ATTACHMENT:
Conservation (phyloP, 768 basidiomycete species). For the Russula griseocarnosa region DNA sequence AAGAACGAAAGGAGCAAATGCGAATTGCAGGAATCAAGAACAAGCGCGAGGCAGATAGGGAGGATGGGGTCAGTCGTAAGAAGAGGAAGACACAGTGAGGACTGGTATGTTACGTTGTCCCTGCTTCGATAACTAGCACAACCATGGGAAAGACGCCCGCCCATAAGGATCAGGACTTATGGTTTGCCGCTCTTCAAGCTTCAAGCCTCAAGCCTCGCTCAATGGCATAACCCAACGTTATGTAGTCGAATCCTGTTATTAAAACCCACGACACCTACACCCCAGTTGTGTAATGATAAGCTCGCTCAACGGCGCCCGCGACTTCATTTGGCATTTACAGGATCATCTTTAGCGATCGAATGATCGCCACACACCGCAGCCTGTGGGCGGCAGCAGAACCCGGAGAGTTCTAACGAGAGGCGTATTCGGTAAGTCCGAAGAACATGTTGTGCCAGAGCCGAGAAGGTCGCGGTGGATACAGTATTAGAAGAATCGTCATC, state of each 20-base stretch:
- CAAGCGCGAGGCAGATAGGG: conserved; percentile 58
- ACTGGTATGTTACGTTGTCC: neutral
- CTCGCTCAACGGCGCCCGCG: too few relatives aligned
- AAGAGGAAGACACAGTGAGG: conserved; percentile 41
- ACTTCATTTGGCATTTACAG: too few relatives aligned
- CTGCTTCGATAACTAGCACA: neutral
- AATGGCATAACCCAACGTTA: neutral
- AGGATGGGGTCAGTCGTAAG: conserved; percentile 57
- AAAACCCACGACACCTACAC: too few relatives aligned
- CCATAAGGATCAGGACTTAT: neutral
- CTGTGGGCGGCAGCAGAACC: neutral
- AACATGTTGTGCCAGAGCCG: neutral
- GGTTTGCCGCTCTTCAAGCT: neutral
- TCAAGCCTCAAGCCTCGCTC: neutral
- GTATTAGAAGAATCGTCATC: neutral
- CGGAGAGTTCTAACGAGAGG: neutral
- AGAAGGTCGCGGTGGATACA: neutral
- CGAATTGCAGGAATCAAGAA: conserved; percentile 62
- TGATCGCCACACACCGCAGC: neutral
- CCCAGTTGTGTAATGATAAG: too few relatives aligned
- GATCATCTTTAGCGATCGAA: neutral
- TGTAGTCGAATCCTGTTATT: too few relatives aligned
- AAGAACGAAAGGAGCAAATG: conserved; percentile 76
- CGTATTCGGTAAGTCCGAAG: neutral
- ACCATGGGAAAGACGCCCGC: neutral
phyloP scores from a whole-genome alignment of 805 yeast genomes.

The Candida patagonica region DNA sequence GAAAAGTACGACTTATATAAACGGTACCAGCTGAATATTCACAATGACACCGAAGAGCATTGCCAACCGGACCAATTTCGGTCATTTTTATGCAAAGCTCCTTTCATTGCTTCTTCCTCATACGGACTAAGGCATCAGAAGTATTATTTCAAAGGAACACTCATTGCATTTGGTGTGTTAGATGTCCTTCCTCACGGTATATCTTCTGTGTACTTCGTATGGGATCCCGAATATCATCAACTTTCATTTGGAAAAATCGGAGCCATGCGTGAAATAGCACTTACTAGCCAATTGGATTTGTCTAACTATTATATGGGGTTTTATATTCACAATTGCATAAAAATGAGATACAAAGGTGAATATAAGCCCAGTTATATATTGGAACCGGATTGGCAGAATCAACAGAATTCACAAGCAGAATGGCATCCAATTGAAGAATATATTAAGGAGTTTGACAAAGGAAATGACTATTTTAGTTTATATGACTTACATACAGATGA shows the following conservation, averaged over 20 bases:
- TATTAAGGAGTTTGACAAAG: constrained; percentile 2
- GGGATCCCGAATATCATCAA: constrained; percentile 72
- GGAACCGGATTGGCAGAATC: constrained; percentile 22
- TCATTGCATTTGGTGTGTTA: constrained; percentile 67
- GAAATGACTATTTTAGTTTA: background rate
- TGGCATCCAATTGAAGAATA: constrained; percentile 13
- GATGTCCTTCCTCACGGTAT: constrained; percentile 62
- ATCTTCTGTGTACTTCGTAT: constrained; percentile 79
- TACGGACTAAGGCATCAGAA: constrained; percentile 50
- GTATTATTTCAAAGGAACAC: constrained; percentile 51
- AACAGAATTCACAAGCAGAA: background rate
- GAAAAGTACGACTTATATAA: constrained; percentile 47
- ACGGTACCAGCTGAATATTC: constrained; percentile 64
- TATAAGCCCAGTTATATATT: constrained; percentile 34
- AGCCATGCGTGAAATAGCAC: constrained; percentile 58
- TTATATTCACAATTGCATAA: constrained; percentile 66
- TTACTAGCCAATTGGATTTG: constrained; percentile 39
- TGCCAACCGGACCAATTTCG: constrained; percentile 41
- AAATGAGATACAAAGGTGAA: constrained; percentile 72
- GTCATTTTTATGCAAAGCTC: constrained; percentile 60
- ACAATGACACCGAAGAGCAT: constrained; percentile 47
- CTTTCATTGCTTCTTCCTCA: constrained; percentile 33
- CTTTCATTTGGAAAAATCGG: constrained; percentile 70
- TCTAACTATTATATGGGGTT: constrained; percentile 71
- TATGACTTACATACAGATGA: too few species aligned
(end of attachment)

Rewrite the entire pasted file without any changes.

Conservation (phyloP, 768 basidiomycete species). For the Russula griseocarnosa region DNA sequence AAGAACGAAAGGAGCAAATGCGAATTGCAGGAATCAAGAACAAGCGCGAGGCAGATAGGGAGGATGGGGTCAGTCGTAAGAAGAGGAAGACACAGTGAGGACTGGTATGTTACGTTGTCCCTGCTTCGATAACTAGCACAACCATGGGAAAGACGCCCGCCCATAAGGATCAGGACTTATGGTTTGCCGCTCTTCAAGCTTCAAGCCTCAAGCCTCGCTCAATGGCATAACCCAACGTTATGTAGTCGAATCCTGTTATTAAAACCCACGACACCTACACCCCAGTTGTGTAATGATAAGCTCGCTCAACGGCGCCCGCGACTTCATTTGGCATTTACAGGATCATCTTTAGCGATCGAATGATCGCCACACACCGCAGCCTGTGGGCGGCAGCAGAACCCGGAGAGTTCTAACGAGAGGCGTATTCGGTAAGTCCGAAGAACATGTTGTGCCAGAGCCGAGAAGGTCGCGGTGGATACAGTATTAGAAGAATCGTCATC, state of each 20-base stretch:
- CAAGCGCGAGGCAGATAGGG: conserved; percentile 58
- ACTGGTATGTTACGTTGTCC: neutral
- CTCGCTCAACGGCGCCCGCG: too few relatives aligned
- AAGAGGAAGACACAGTGAGG: conserved; percentile 41
- ACTTCATTTGGCATTTACAG: too few relatives aligned
- CTGCTTCGATAACTAGCACA: neutral
- AATGGCATAACCCAACGTTA: neutral
- AGGATGGGGTCAGTCGTAAG: conserved; percentile 57
- AAAACCCACGACACCTACAC: too few relatives aligned
- CCATAAGGATCAGGACTTAT: neutral
- CTGTGGGCGGCAGCAGAACC: neutral
- AACATGTTGTGCCAGAGCCG: neutral
- GGTTTGCCGCTCTTCAAGCT: neutral
- TCAAGCCTCAAGCCTCGCTC: neutral
- GTATTAGAAGAATCGTCATC: neutral
- CGGAGAGTTCTAACGAGAGG: neutral
- AGAAGGTCGCGGTGGATACA: neutral
- CGAATTGCAGGAATCAAGAA: conserved; percentile 62
- TGATCGCCACACACCGCAGC: neutral
- CCCAGTTGTGTAATGATAAG: too few relatives aligned
- GATCATCTTTAGCGATCGAA: neutral
- TGTAGTCGAATCCTGTTATT: too few relatives aligned
- AAGAACGAAAGGAGCAAATG: conserved; percentile 76
- CGTATTCGGTAAGTCCGAAG: neutral
- ACCATGGGAAAGACGCCCGC: neutral
phyloP scores from a whole-genome alignment of 805 yeast genomes.

The Candida patagonica region DNA sequence GAAAAGTACGACTTATATAAACGGTACCAGCTGAATATTCACAATGACACCGAAGAGCATTGCCAACCGGACCAATTTCGGTCATTTTTATGCAAAGCTCCTTTCATTGCTTCTTCCTCATACGGACTAAGGCATCAGAAGTATTATTTCAAAGGAACACTCATTGCATTTGGTGTGTTAGATGTCCTTCCTCACGGTATATCTTCTGTGTACTTCGTATGGGATCCCGAATATCATCAACTTTCATTTGGAAAAATCGGAGCCATGCGTGAAATAGCACTTACTAGCCAATTGGATTTGTCTAACTATTATATGGGGTTTTATATTCACAATTGCATAAAAATGAGATACAAAGGTGAATATAAGCCCAGTTATATATTGGAACCGGATTGGCAGAATCAACAGAATTCACAAGCAGAATGGCATCCAATTGAAGAATATATTAAGGAGTTTGACAAAGGAAATGACTATTTTAGTTTATATGACTTACATACAGATGA shows the following conservation, averaged over 20 bases:
- TATTAAGGAGTTTGACAAAG: constrained; percentile 2
- GGGATCCCGAATATCATCAA: constrained; percentile 72
- GGAACCGGATTGGCAGAATC: constrained; percentile 22
- TCATTGCATTTGGTGTGTTA: constrained; percentile 67
- GAAATGACTATTTTAGTTTA: background rate
- TGGCATCCAATTGAAGAATA: constrained; percentile 13
- GATGTCCTTCCTCACGGTAT: constrained; percentile 62
- ATCTTCTGTGTACTTCGTAT: constrained; percentile 79
- TACGGACTAAGGCATCAGAA: constrained; percentile 50
- GTATTATTTCAAAGGAACAC: constrained; percentile 51
- AACAGAATTCACAAGCAGAA: background rate
- GAAAAGTACGACTTATATAA: constrained; percentile 47
- ACGGTACCAGCTGAATATTC: constrained; percentile 64
- TATAAGCCCAGTTATATATT: constrained; percentile 34
- AGCCATGCGTGAAATAGCAC: constrained; percentile 58
- TTATATTCACAATTGCATAA: constrained; percentile 66
- TTACTAGCCAATTGGATTTG: constrained; percentile 39
- TGCCAACCGGACCAATTTCG: constrained; percentile 41
- AAATGAGATACAAAGGTGAA: constrained; percentile 72
- GTCATTTTTATGCAAAGCTC: constrained; percentile 60
- ACAATGACACCGAAGAGCAT: constrained; percentile 47
- CTTTCATTGCTTCTTCCTCA: constrained; percentile 33
- CTTTCATTTGGAAAAATCGG: constrained; percentile 70
- TCTAACTATTATATGGGGTT: constrained; percentile 71
- TATGACTTACATACAGATGA: too few species aligned